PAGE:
In June 2015, Donald Trump descended down the escalator at Trump Tower—flanked by his wife Melania and a sea of passionate fans in white t-shirts—to launch his candidacy to be the next President of the United States. Despite the never-ending debate among political pundits as to whether Trump’s victory can be attributed to racial resentment or economic anxiety in the American electorate: Trump himself minced no words on that fateful Tuesday, famously attacking Mexican immigrants as “rapists” and “criminals” while painting a racially-tinged picture of America as a nation ridden by “crime and gangs and drugs.”
I used Tracery to re-generate the following lines from Donald Trump’s first speech—from when he announced his candidacy for President of the United States—to produce a large number of combinations of words to demonstrate the rambling and nonsensical nature of his speeches in Make America Grate Again:
“When Mexico sends its people, they’re not sending their best. They’re not sending you. … They’re bringing drugs. They’re bringing crime. They’re rapists. And some, I assume, are good people.”
Trump partly generated such fervent support as a candidate—famously (and accurately) boasting that he could “stand in the middle of 5th Avenue and shoot somebody and I wouldn’t lose voters”—because his speeches were spontaneous and full of surprises, especially compared to that of his groomed opponent, Hillary Clinton. A Trump speech is a stream-of-consciousness adventure that can be difficult to follow, but is always engaging; for example, Trump would initiate chants of “lock her up,” before quickly pivoting to some falsehood about Muslims and immigrants. Trump, of course, isn’t a politician—his emergence in the national conscience stems from his role as the host of the reality show The Apprentice. Candidate Trump’s talent as an entertainer manifests through his intentional use of spontaneity and surprise to excite crowds and captive viewers. Yet, while the introduction of spontaneity can be a useful tool to generate novel, unpredictable results in art and literature, in politics that same usage can be dangerous. Trump supporters might have viewed his speeches as pure entertainment, but now that he is president, his words have huge real-world consequences. (Just ask the Muslims impacted by Trump’s travel ban, or the ambitious dreamers now in-limbo by looming changes to DACA.) Donald Trump highlights the potential of randomness in political rhetoric to galvanize voters and lead to massive political and social changes—as Trump’s victory surely has. Trump’s rambling speeches, starting with his campaign announcement two years ago, exploit the fears and insecurities of Americans by using spontaneous asides that hit at the core of their racist and xenophobic tendencies.
In “Death of the Author,” Barthes explains the relation between the narrator and its characters “by making the narrator not he who has seen and felt nor even he who is writing, but he who is going to write” (Barthes 144). I would like to extend this relation to Trump’s speeches and the power it gives to those with pre-existing racist sentiments to intensify their hatred of certain groups of people. When Trump delivers his speeches, he is the author, but as soon as that moment passes, “the modern scriptor” is born (Barthes 145). His audience take on the role of what Barthes defines as the “modern scriptor,” and are no longer confined to the views and ideas of the “Author” (Barthes 145). The danger of Trump’s racially-tinged speeches is that that they can motivate hate and racism; in fact, hate crimes increased 20 percent in 2016, and the number of hate groups increased last year, with a tripling in the number of anti-Muslim groups from 2015. Just as Barthes argues that “writing ceaselessly posits meaning ceaselessly to evaporate it”, Make America Grate Again refuses to assign an ultimate meaning to this text, liberating us from the need to decipher meaning or anything truly revolutionary in his speeches.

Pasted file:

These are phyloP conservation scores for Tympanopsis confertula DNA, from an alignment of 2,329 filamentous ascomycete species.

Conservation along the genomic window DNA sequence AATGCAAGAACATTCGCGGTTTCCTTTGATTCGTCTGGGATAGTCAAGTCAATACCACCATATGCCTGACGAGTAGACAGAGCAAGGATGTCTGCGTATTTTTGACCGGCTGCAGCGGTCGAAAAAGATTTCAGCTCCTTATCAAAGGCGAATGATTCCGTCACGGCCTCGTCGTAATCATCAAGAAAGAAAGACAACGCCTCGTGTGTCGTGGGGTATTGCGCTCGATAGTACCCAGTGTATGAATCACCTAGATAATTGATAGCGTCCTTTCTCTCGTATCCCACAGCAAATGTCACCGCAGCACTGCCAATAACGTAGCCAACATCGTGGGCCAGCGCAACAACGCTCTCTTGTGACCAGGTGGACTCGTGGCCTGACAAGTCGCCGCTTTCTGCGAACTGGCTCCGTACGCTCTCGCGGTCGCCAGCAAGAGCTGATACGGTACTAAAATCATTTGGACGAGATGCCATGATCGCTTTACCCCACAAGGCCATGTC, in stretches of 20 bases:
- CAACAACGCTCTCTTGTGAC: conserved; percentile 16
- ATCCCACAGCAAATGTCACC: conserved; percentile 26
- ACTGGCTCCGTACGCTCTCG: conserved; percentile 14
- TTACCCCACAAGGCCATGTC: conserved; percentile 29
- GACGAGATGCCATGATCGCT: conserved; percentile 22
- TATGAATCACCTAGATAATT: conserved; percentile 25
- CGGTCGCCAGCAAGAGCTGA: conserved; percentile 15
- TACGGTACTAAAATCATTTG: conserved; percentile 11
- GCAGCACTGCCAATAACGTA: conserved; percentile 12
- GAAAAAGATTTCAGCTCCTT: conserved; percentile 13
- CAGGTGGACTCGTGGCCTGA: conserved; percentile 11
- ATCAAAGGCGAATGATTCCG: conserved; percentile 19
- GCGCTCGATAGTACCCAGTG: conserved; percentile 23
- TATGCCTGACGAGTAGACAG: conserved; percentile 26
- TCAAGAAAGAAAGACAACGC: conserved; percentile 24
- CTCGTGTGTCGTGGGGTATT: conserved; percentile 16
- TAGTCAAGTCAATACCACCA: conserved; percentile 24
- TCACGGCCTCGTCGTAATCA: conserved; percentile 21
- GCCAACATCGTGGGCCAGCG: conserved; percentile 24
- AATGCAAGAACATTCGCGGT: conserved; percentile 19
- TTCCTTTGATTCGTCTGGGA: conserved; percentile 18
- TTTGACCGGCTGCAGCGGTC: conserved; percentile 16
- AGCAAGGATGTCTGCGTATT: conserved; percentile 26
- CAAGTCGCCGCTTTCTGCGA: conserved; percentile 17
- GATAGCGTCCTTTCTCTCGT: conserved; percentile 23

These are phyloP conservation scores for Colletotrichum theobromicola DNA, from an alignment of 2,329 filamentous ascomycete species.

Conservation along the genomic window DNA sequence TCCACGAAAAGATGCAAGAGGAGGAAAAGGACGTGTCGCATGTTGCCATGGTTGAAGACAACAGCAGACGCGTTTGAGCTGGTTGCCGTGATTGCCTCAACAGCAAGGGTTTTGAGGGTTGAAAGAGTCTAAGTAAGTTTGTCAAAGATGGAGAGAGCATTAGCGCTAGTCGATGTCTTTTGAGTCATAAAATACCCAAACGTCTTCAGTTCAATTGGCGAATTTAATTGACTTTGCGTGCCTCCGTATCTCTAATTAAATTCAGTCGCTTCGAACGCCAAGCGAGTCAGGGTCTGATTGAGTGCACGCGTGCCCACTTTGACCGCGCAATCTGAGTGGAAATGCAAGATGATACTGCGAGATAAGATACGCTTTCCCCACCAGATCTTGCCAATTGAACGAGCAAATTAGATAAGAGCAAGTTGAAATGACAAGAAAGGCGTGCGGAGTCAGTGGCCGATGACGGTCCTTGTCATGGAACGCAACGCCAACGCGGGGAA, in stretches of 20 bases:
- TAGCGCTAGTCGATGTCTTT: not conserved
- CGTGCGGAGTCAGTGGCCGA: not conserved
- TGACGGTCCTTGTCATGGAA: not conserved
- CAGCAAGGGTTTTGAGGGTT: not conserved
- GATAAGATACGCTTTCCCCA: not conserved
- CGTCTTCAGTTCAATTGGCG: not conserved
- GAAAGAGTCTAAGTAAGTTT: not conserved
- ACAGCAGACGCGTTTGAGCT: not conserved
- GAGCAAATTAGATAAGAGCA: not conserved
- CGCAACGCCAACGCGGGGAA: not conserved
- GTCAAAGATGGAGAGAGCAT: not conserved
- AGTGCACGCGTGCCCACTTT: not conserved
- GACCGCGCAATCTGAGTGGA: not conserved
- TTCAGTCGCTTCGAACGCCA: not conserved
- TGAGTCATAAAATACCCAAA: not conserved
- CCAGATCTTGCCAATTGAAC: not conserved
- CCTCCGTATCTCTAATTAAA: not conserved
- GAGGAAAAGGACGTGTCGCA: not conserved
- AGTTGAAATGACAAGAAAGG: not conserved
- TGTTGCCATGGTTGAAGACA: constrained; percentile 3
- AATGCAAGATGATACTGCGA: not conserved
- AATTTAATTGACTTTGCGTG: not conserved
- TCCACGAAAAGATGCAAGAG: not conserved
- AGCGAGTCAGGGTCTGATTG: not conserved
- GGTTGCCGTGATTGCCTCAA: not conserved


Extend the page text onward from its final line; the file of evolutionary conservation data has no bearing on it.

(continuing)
Donald Trump uses words and phrases to tap into the fears and insecurities of the American people in a way that could very well be like the “drawing words out of a hat” technique of textual production as explained in Burroughs’s “The Cut-Up Method of Byron Gysin” (Burroughs 89-91). Burroughs convincingly argues that “the best writing seems to be done almost by accident” (Burroughs 90) and that great literature can be created by introducing unpredictable spontaneous factors in the creative process (Burroughs 90). The cut-up method of random-action can be used to our advantage in games and military strategy (Burroughs 91), but Trump’s speeches illustrate the opposite situation in which the use of spontaneity and surprise has dangerous consequences.
The point of this? Masterman summarizes the superiority of using computer-generated texts in producing an indefinitely large combination of words in poetry and dialogue (Masterman 36). I would like to advance this argument to show that even a computer can be taught to “damp down” the permutational resources of a language to generate tolerable sentences. These “grammatically correct but semantically randomised sentences” are a commentary on our President’s ability to create dialogue with his audience (Masterman 36). Trump’s path to victory in 2016 hinged on spontaneous asides in his campaign speeches that frequently appealed to the dark impulses of the American electorate. This computer-generated text can create the same randomness and entertainment of the most captivating Trump speech, without the damaging real-world consequences.
Barthes, Roland. “The Death of the Author”. Image-Music-Text. 1967, p. 143-148.
Burroughs, William S. “The Cut-Up Method of Brion Gysin”. The New Media Reader, The MIT Press, Cambridge, MA, 2003, p. 89–91.
Masterman, Margaret. “The Use of Computers to Make Semantic Models of Language”. Astronauts of Inner-Space. 1966. P. 36-38.